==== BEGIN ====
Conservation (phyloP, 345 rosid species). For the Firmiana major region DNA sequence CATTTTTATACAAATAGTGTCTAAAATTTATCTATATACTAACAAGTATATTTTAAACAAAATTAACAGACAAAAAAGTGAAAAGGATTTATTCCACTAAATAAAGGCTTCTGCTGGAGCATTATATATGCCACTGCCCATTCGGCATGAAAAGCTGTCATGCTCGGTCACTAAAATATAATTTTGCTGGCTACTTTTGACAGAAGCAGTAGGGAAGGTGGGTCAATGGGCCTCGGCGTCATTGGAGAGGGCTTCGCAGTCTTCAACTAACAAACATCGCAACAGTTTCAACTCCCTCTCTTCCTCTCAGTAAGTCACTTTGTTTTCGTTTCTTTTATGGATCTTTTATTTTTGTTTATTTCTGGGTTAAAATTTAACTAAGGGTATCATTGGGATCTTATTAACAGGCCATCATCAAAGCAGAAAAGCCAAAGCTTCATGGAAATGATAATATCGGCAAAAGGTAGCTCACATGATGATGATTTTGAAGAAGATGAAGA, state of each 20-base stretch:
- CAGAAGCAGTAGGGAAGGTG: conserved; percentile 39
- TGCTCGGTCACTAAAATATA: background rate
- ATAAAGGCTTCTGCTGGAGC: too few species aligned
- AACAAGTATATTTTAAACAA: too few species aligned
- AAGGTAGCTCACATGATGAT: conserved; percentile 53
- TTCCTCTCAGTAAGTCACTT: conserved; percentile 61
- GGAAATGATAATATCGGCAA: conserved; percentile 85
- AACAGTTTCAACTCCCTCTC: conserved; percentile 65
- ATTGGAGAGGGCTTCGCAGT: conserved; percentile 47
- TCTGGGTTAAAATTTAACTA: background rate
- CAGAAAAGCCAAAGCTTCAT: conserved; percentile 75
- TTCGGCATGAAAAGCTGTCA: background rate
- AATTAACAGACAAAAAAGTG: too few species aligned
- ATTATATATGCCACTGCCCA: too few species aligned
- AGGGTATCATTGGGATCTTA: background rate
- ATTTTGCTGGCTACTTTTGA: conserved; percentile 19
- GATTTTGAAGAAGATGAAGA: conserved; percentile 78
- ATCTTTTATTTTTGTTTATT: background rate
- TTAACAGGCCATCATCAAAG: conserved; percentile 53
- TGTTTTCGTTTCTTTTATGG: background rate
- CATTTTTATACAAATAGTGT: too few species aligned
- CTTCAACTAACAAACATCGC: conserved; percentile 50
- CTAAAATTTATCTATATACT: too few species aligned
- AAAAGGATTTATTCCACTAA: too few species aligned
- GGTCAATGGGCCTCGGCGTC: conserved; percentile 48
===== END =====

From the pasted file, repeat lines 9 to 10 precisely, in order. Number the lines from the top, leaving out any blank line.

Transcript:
- AACAGTTTCAACTCCCTCTC: conserved; percentile 65
- ATTGGAGAGGGCTTCGCAGT: conserved; percentile 47